I’ve felt compelled to preach lately on a story in the gospels that I’ve always disliked and wished I could delete from the Bible. I’ve called it a toxic text in that it seems to depict Jesus as exclusive, unfair, even mean. Now I’m finding this text extremely challenging and even inspiring.
In Matthew 15:21-18 a Canaanite woman comes to Jesus desperate for help for her daughter, who is “cruelly” demonized. Jesus ignores her, rejects her and humiliates her by referring to her as a dog, and then finally relents and delivers her daughter. What is happening in this story? What does it mean for us?
The Syrophonecian woman approaches Jesus desperate for breakthrough. Not a Jew herself, she “comes out” of her region, leaving her allegiances and securities to enter into Jesus’ Jewish world. She exercises exemplary prayer protocol. She cries out, and the text uses the same language as Exodus, where Israelite slaves cry out to God (Ex 3:9). She addresses Jesus by the Greek equivalent of the proper name for Israel’s God, YHWH, Kurios. “Have mercy on me Oh Lord!” She identifies Jesus as “Son of David,” a title that identifies him as Israel’s Messiah.
Jesus doesn’t answer her even a word. Yet the woman presses in, persisting dramatically in her intercession. Jesus’ disciples don’t help either. They cold-heartedly order Jesus: “Send her away, for she is shouting after us” (Matt 15:23). While Jesus doesn’t send her away, he excludes her by saying: “I was sent only to the lost sheep of the house of Israel” (15:24). How are we to understand the limited ministry priorities of Jesus “only”?
Jesus’ answer shows he still committed to his Father’s agenda to raise up Israel as the kingdom of priests called to be a blessing to every family on the earth (Gen 12:1-3). God had called Abram and Sarai out of Haran, Israel out of Egypt and then again out of Babylon to bring justice to the nations (Isaiah 42:1), to be a light to the nations, to open blind eyes, set prisoners free (Isa 42:6; 61:1ff) “so that my salvation may reach to the end of the earth” (Isa 49:6). Israel had been stiff-necked, rebellious. Yet God’s gifts and call are irrevocable. Jesus’ plan is to start with the lost sheep of the house of Israel who remain the beloved of God—in spite of their offender status. He wants to see his people mobilized. He will not give up seeking after lost sheep until he finds them. When he sends out the twelve on their first mission trip he is precise in Matthew 10:5-8 and consistent with his stance here:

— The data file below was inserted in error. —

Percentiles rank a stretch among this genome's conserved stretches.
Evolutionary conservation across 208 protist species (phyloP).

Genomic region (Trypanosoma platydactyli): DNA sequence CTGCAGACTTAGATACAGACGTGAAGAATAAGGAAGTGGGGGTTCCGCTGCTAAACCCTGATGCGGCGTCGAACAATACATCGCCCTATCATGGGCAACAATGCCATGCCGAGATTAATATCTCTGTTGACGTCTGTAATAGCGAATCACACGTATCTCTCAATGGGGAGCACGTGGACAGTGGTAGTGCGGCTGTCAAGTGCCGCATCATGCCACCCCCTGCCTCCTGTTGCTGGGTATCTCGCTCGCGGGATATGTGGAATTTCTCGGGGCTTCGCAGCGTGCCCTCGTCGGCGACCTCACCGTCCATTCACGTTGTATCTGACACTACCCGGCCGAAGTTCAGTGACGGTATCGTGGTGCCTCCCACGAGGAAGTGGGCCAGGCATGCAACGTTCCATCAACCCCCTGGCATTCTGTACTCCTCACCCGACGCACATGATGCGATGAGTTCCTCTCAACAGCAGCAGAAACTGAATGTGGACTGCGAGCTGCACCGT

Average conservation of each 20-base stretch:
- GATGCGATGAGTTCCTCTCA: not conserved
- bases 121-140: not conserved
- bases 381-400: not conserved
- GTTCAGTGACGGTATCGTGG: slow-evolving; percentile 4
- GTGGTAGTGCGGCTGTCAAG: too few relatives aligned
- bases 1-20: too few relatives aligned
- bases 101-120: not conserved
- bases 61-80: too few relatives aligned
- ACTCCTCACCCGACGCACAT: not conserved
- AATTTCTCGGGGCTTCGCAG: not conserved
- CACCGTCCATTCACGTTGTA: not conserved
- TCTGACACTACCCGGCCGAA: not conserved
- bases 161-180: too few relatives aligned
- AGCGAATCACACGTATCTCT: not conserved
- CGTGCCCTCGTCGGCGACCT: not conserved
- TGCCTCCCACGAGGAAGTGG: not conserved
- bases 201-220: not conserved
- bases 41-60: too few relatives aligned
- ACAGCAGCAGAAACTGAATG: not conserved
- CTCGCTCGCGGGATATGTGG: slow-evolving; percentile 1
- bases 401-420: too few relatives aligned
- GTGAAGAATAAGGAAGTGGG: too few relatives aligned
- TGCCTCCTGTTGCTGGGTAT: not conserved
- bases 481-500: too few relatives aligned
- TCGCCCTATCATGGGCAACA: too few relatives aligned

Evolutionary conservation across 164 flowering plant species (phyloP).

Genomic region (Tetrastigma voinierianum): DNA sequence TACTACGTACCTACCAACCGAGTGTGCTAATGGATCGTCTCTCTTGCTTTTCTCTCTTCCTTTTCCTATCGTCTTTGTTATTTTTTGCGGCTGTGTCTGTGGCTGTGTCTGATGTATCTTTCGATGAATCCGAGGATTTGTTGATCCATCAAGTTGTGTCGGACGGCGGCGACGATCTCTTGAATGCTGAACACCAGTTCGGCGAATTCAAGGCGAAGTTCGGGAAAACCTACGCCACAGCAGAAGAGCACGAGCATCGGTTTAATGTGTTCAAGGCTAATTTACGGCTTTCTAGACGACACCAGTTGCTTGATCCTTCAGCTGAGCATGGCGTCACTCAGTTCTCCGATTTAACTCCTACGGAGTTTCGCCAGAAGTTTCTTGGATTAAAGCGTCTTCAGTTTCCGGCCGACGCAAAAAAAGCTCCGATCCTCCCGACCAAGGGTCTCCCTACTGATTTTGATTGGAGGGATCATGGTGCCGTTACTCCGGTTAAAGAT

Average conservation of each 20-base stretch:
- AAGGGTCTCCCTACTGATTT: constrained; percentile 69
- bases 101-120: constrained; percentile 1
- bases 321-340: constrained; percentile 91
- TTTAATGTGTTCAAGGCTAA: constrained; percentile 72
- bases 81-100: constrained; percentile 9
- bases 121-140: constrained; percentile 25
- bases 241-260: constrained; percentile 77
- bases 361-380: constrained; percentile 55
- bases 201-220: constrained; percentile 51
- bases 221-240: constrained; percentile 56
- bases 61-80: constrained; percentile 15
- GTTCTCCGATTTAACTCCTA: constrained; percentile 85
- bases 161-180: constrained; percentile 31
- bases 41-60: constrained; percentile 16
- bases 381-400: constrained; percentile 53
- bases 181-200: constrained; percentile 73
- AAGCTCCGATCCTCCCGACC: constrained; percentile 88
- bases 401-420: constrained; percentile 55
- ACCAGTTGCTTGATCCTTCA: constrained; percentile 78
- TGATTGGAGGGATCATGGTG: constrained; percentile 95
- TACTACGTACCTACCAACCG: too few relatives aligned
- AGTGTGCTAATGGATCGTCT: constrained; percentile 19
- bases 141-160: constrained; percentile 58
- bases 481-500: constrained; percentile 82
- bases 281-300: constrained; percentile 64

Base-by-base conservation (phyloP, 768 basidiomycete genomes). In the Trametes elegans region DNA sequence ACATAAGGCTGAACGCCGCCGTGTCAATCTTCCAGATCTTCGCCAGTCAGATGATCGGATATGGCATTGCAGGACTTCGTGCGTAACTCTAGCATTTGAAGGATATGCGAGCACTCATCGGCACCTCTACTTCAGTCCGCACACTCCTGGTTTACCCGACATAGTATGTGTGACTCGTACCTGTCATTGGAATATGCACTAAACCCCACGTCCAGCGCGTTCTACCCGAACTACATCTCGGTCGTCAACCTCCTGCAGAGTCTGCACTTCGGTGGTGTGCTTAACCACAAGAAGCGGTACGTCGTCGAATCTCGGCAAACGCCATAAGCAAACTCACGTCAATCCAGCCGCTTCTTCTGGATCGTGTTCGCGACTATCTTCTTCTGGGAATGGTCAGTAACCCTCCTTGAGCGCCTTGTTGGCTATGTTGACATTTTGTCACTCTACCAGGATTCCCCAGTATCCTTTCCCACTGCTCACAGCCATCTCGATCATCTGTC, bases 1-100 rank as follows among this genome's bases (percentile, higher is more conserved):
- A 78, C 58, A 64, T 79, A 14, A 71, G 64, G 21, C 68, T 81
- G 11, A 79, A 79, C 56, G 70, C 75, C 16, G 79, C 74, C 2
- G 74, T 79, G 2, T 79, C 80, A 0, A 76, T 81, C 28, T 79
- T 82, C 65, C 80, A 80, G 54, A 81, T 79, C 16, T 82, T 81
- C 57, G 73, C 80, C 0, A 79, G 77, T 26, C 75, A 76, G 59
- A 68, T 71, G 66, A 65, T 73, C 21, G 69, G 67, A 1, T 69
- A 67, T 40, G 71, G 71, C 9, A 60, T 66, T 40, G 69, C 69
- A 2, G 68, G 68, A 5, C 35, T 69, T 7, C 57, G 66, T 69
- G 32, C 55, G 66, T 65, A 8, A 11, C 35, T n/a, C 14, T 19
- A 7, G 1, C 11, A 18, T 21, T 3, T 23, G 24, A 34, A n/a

“Do not go in the way of the Gentiles, and do not enter any city of the Samaritans; but rather go to the lost sheep of the house of Israel. And as you go, preach, saying, ‘the kingdom of heaven is at hand.’ Heal the sick, raise the dead, cleanse the lepers, cast out demons…”
The Syrophonecian woman refuses the Jesus’ time-line for ministry. Though she’s destined to be a future beneficiary of God’s coming Kingdom (once Israel becomes obedient), she refuses Jesus’ silence and rejects his “not yet.” Jesus’ silence and rebuttal provokes her to pursue him relentlessly in a way that makes her an exemplary intercessor. She comes and bows down before Jesus with a desperate prayer right out of the Psalms: “Lord help me!” Are we as relentless?!
Jesus responds by simultaneously upgrading his people’s “lost sheep” status to “children” and downgrading her to scavenger dog: “It is not good to take the children’s bread and throw it to the dogs” (vs. 26). Yet there on her knees at his feet, like a dog before children prone to kindness to their pets, she humbles herself further before Jesus and Israel: “Yes Lord, but even the dogs feed on the crumbs which fall from their master’s table” (vs. 27). The woman humbles herself to the extreme, acknowledging the oppressed Israelites who Jesus calls to their highest vocation are her masters.
Many scholars think there is a historical basis for arguing that this woman was wealthy. I’m not so sure. But if so this woman would then be recognizing the place of the poor as bearers of the Good News to the world and her masters!. At the same time her humble yet relentless pursuit of deliverance for her daughter there and then is a call to seek the future things of God’s kingdom here and now. Jesus is willing to change his mind, to give her and us the future now.
Are we willing to leave our region (nation, ethnicity, denomination…) in pursuit of the Gospel that has the power to save? Do we love enough to cry out, follow after, humble ourselves to such extremes so as to call in God’s future promises into the present? When we pray “Your kingdom come, your will be done, on earth as in heaven” let us expect an acceleration of God’s coming salvation. While in Korea I found myself compelled to pray for every North Korean knee to bow every tongue to confess that Jesus is Lord—since that is in God’s future (Isa 45:23; Phil 2:10).
Now I’m on a plane to Guatemala where I and my Tierra Nueva colleagues Chris and Angel David will be crying out for healing and salvation of hard-core salvatrucha gang members incarcerated in the Guatemalan prison system. We want to see them touched and converted by Jesus’ love now, so there will be no more victims of brutal gang violence. Please pray with us as we train ex-gang member prison chaplains and at-risk urban youth workers over the weekend.